• Our algorithms can synchronize a billion-state automaton in around 4 mins.

Read the full article at: www.sciencedirect.com

Decentralized Edge-to-Cloud Load Balancing: Service Placement for the Internet of Things

Complexity Digest - Thu, 07/01/2021 - 10:23

Zeinab Nezami; Kamran Zamanifar; Karim Djemame; Evangelos Pournaras

IEEE Access ( Volume: 9)

The Internet of Things (IoT) requires a new processing paradigm that inherits the scalability of the cloud while minimizing network latency using resources closer to the network edge. On the one hand, building up such flexibility within the edge-to-cloud continuum consisting of a distributed networked ecosystem of heterogeneous computing resources is challenging. On the other hand, IoT traffic dynamics and the rising demand for low-latency services foster the need for minimizing the response time and a balanced service placement. Load-balancing for fog computing becomes a cornerstone for cost-effective system management and operations. This paper studies two optimization objectives and formulates a decentralized load-balancing problem for IoT service placement: (global) IoT workload balance and (local) quality of service (QoS), in terms of minimizing the cost of deadline violation, service deployment, and unhosted services. The proposed solution, EPOS Fog, introduces a decentralized multi-agent system for collective learning that utilizes edge-to-cloud nodes to jointly balance the input workload across the network and minimize the costs involved in service execution. The agents locally generate possible assignments of requests to resources and then cooperatively select an assignment such that their combination maximizes edge utilization while minimizes service execution cost. Extensive experimental evaluation with realistic Google cluster workloads on various networks demonstrates the superior performance of EPOS Fog in terms of workload balance and QoS, compared to approaches such as First Fit and exclusively Cloud-based. The results confirm that EPOS Fog reduces service execution delay up to 25% and the load-balance of network nodes up to 90%. The findings also demonstrate how distributed computational resources on the edge can be utilized more cost-effectively by harvesting collective intelligence.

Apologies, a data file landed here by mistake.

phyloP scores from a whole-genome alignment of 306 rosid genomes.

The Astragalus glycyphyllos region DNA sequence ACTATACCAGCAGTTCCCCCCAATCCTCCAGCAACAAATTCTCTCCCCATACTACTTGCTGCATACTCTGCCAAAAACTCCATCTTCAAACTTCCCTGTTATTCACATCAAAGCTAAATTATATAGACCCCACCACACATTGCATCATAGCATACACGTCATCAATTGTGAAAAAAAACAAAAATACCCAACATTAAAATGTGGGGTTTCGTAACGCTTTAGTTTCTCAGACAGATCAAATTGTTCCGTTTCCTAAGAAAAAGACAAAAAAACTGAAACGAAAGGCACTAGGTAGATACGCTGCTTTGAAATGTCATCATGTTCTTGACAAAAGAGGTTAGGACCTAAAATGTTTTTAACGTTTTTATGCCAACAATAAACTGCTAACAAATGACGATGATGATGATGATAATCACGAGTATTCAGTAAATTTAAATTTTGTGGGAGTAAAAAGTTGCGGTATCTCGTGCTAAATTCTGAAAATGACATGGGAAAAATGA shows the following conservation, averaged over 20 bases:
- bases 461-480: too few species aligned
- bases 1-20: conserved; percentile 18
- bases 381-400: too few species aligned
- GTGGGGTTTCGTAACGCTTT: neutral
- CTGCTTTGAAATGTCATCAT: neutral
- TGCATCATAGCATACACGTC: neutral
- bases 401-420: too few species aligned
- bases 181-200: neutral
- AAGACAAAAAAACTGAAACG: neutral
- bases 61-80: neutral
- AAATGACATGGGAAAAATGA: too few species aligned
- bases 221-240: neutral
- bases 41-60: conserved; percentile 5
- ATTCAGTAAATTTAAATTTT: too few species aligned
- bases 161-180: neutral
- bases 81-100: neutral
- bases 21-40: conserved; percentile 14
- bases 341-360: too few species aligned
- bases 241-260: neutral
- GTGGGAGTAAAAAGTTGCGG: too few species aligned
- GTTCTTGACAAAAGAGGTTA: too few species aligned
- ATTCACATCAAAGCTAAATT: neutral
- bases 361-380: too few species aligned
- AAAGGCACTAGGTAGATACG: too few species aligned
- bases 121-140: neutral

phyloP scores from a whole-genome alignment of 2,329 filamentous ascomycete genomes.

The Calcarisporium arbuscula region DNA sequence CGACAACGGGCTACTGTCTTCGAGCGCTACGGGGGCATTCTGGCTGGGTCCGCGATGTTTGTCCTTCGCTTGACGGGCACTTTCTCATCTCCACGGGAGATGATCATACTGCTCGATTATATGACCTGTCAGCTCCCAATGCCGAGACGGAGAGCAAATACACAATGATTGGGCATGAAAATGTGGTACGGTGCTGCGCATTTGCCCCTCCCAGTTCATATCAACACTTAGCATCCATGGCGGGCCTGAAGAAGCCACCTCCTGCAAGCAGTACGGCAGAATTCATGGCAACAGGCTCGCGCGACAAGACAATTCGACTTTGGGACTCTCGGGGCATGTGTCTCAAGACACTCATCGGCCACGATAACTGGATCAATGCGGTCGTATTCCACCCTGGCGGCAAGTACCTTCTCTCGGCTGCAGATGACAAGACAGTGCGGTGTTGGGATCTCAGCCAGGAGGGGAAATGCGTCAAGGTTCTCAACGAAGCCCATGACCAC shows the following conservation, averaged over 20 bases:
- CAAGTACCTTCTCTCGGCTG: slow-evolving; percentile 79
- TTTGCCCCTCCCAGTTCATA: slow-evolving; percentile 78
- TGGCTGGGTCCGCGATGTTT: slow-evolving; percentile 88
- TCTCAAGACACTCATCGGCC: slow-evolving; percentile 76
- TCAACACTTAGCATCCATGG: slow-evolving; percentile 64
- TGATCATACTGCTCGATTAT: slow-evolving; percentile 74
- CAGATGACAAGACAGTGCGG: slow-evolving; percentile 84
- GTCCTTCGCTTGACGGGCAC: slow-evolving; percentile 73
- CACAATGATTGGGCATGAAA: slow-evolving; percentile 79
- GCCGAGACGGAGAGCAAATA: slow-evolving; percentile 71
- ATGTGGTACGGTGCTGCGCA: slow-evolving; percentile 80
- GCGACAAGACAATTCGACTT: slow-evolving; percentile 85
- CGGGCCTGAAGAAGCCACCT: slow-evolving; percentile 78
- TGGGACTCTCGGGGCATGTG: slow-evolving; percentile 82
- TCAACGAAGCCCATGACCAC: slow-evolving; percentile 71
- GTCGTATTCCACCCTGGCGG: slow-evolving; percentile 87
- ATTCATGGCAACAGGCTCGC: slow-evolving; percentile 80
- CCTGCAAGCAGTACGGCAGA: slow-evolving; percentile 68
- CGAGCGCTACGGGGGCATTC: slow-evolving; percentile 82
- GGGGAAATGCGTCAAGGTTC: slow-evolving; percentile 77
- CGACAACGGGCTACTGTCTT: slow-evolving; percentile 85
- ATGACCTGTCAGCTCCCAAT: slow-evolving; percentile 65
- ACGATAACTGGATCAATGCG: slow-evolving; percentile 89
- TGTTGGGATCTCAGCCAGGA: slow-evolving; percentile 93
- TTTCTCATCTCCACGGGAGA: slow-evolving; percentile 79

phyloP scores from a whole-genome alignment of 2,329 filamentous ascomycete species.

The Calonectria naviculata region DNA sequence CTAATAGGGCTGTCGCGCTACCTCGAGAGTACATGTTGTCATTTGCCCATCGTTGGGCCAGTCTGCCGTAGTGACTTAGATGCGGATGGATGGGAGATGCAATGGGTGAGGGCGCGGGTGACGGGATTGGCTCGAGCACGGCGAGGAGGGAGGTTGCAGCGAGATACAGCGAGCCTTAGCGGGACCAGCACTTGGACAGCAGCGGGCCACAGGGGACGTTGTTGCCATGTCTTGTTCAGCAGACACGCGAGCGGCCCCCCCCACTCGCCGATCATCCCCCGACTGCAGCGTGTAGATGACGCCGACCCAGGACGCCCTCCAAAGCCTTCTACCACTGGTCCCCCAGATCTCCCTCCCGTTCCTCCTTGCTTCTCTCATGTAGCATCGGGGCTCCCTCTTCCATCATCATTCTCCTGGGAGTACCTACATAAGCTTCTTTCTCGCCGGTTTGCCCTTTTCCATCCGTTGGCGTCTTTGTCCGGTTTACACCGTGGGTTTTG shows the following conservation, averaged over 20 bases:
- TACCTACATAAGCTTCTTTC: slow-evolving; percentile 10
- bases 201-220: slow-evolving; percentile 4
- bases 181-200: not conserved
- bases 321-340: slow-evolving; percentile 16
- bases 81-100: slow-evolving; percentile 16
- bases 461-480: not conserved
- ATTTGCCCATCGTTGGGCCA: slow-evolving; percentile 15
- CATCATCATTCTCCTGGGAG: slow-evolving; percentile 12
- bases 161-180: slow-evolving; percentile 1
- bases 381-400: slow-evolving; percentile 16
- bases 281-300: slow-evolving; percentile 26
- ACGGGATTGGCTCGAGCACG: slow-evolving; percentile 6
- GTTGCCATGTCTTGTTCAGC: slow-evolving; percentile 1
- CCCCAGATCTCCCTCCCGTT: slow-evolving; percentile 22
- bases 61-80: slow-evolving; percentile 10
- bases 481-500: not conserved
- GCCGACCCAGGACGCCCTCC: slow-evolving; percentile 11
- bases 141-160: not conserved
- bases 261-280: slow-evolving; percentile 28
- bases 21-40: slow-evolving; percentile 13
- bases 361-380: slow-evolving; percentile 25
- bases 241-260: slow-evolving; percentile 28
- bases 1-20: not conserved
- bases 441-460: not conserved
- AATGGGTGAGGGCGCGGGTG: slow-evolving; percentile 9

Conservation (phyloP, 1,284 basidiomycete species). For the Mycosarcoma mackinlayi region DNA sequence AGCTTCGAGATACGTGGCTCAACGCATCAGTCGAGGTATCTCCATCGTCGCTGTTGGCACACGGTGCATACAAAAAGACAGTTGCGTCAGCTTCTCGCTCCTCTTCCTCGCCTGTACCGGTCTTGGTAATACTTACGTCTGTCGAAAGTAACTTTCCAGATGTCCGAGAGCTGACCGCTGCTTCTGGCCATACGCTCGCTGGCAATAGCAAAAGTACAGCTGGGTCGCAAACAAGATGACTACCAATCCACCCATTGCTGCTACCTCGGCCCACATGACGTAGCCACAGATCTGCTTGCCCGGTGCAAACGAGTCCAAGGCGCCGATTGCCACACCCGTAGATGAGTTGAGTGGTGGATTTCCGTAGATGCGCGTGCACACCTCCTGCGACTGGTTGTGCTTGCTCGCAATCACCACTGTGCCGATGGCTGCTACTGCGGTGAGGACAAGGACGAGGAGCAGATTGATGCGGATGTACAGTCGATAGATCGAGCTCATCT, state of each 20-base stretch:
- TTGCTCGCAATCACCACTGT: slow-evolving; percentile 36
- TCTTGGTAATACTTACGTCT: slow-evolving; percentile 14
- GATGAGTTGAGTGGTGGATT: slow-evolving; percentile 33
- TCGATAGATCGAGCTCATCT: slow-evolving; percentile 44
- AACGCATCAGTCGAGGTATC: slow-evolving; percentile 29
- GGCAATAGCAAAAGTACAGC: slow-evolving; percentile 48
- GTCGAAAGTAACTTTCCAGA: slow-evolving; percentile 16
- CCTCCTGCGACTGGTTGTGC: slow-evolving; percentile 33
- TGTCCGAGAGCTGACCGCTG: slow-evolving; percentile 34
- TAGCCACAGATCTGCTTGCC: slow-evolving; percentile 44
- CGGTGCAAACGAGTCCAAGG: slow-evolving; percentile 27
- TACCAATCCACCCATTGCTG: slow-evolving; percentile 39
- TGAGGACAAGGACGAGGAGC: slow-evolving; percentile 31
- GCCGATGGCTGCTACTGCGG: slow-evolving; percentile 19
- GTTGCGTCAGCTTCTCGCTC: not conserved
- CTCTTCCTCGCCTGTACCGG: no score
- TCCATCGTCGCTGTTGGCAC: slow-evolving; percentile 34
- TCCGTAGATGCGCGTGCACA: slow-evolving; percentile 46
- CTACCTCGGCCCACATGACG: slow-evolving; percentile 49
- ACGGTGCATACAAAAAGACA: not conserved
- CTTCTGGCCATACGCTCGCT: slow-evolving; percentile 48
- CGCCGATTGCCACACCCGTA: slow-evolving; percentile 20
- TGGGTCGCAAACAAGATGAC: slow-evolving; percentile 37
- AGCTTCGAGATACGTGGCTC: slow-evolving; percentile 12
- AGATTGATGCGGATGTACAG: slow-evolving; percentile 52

Read the full article at: ieeexplore.ieee.org

Stewardship of global collective behavior

Complexity Digest - Sun, 06/27/2021 - 12:28

Joseph B. Bak-Coleman, et al.

PNAS July 6, 2021 118 (27) e2025764118

Collective behavior provides a framework for understanding how the actions and properties of groups emerge from the way individuals generate and share information. In humans, information flows were initially shaped by natural selection yet are increasingly structured by emerging communication technologies. Our larger, more complex social networks now transfer high-fidelity information over vast distances at low cost. The digital age and the rise of social media have accelerated changes to our social systems, with poorly understood functional consequences. This gap in our knowledge represents a principal challenge to scientific progress, democracy, and actions to address global crises. We argue that the study of collective behavior must rise to a “crisis discipline” just as medicine, conservation, and climate science have, with a focus on providing actionable insight to policymakers and regulators for the stewardship of social systems.

Read the full article at: www.pnas.org

Swarm Robotics: Past, Present, and Future

Complexity Digest - Sat, 06/26/2021 - 13:21

Marco Dorigo; Guy Theraulaz; Vito Trianni

Proceedings of the IEEE ( Volume: 109, Issue: 7, July 2021)

Swarm robotics deals with the design, construction, and deployment of large groups of robots that coordinate and cooperatively solve a problem or perform a task. It takes inspiration from natural self-organizing systems, such as social insects, fish schools, or bird flocks, characterized by emergent collective behavior based on simple local interaction rules [1] , [2] . Typically, swarm robotics extracts engineering principles from the study of those natural systems in order to provide multirobot systems with comparable abilities. This way, it aims to build systems that are more robust, fault-tolerant, and flexible than single robots and that can better adapt their behavior to changes in the environment.